Known in America as a traveler’s caution, yellow fever was in the nineteenth century a dreaded disease in the U.S., most particularly in swampland of the Mississippi Valley. Now, this mosquito-transmitted virus is confined largely to tropical areas of sub-Saharan Africa and Central and South America. In humans, infected individuals may exhibit mild fever or headache, which can develop into multi-organ failure with hemorrhagic symptoms.
According to the World Health Organization (WHO), yellow fever can cause epidemics that affect up to 20% of the population at any given time. When these occur, fatality rates may exceed 50%, often due to liver or kidney failure. There is no drug treatment for YF, but fortunately, it is preventable by a safe, effective vaccine that confers life-long protection. This vaccination is commonly recommended for individuals traveling to areas where yellow fever is endemic.
Thus, the YF vaccine is considered a benchmark, one of vaccine biology’s great success stories. As such, LJI vaccine biologist Alessandro Sette, Ph.D., thinks we must learn how it works if we are to design effective vaccines against related pathogens. To do so, his laboratory is now partnering with clinicians to collect samples from people who have been or will be vaccinated against YF.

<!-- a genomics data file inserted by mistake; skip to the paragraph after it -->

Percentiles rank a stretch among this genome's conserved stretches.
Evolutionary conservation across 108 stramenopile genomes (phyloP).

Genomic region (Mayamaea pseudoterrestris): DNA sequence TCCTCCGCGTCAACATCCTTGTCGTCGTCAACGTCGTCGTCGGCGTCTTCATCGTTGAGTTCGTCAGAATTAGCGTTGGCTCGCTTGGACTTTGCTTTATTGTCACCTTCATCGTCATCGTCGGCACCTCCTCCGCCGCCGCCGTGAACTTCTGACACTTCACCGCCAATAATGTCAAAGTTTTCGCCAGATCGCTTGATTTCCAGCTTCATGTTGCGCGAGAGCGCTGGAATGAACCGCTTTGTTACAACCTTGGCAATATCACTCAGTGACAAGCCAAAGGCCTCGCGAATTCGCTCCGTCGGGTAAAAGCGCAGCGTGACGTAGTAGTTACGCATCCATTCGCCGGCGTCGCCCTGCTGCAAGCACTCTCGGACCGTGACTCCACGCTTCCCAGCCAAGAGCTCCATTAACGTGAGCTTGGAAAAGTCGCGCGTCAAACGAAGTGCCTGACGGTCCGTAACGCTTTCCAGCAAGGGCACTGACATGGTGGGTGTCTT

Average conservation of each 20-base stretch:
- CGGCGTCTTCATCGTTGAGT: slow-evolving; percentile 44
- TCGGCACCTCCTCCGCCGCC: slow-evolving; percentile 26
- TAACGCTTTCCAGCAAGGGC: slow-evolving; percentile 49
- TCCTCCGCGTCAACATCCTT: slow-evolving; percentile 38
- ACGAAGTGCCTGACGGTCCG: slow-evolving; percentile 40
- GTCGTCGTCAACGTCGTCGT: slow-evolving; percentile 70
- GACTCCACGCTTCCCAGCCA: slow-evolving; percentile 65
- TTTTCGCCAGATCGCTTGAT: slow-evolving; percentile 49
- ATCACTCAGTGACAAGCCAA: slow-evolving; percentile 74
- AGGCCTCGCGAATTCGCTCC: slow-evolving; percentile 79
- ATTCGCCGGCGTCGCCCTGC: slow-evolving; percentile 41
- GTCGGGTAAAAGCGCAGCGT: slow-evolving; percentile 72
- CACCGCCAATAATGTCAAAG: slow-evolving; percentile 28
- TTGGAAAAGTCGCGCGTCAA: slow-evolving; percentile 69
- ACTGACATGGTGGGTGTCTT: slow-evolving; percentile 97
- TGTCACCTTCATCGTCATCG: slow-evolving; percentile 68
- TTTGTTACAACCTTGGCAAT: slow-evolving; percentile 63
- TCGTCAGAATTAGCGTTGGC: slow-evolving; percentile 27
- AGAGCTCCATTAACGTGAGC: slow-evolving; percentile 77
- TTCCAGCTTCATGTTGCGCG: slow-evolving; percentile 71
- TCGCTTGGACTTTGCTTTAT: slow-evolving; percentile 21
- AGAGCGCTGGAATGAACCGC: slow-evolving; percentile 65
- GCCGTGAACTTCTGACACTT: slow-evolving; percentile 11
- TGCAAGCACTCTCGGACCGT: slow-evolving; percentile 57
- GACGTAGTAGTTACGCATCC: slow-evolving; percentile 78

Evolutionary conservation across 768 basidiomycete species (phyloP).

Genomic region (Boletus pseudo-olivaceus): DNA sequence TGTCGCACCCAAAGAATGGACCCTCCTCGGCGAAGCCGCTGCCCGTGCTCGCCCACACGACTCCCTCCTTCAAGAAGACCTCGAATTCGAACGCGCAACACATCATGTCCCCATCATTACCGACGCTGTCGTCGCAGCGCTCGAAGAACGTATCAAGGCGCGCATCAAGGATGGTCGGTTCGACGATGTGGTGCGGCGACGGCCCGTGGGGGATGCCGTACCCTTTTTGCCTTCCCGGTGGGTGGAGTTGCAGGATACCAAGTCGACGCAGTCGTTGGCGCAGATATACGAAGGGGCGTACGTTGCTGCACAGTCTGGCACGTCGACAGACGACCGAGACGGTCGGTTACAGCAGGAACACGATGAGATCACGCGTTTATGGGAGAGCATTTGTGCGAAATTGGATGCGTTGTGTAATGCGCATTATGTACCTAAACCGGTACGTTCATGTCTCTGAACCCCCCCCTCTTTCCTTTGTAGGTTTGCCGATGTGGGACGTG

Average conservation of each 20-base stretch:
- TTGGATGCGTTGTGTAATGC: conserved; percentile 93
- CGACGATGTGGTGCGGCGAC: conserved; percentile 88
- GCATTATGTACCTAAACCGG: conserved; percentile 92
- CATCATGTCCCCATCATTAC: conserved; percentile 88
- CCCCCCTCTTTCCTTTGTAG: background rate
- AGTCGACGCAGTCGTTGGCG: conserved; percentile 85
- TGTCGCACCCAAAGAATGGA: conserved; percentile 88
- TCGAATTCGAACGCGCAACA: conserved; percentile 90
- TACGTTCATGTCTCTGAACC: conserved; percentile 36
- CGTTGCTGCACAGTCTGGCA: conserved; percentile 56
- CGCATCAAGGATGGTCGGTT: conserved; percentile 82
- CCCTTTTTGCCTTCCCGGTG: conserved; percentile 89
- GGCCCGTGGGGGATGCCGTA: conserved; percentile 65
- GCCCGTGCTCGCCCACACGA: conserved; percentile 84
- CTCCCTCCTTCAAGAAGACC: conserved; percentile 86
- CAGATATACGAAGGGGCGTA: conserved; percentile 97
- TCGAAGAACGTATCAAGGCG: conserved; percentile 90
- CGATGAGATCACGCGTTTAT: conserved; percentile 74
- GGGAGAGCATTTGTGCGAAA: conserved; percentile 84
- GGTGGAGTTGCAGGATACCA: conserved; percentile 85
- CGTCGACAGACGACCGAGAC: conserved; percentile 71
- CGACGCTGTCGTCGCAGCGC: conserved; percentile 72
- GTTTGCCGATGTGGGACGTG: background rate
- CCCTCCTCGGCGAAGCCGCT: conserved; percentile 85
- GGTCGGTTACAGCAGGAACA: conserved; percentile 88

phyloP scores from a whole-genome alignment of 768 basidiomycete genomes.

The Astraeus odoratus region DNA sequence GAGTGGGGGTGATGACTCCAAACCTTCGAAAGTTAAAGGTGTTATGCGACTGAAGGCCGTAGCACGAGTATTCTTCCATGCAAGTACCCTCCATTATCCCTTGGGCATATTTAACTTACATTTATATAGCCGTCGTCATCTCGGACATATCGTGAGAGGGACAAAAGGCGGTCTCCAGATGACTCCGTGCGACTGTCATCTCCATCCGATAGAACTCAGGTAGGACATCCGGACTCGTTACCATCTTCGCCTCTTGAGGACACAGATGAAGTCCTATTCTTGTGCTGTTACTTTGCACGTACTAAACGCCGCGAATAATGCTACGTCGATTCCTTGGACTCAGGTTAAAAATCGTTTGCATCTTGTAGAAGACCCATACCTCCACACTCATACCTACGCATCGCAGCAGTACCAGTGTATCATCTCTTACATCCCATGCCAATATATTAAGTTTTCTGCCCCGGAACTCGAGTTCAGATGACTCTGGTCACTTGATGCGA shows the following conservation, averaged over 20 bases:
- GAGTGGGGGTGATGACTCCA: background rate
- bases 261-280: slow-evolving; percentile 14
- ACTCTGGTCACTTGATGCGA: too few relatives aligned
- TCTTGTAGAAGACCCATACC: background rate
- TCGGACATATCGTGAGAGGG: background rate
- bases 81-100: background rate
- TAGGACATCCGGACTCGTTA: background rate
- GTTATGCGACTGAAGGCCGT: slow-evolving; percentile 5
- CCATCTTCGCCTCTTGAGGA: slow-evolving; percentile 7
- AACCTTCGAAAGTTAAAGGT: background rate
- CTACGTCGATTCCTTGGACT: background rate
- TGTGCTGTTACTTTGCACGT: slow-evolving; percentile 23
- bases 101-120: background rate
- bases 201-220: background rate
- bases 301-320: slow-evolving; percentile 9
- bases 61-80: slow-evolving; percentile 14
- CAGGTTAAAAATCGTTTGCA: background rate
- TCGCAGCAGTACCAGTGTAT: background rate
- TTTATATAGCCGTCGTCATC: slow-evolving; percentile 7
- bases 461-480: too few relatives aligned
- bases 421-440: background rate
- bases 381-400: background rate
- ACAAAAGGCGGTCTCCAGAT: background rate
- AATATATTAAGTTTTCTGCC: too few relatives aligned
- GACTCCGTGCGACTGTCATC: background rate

Supported by a NIAID’s Human Immune Profiling Consortium, they will compare the repertoire of T cells found in their bloodstream to the immune counterparts in the blood of people vaccinated with an experimental vaccine to dengue, which like yellow fever (and West Nile) is what is called flavivirus. Since YF is one of the most successful vaccines to date it serves as a proxy for what protective immunity might look like against dengue, for which there is no vaccine.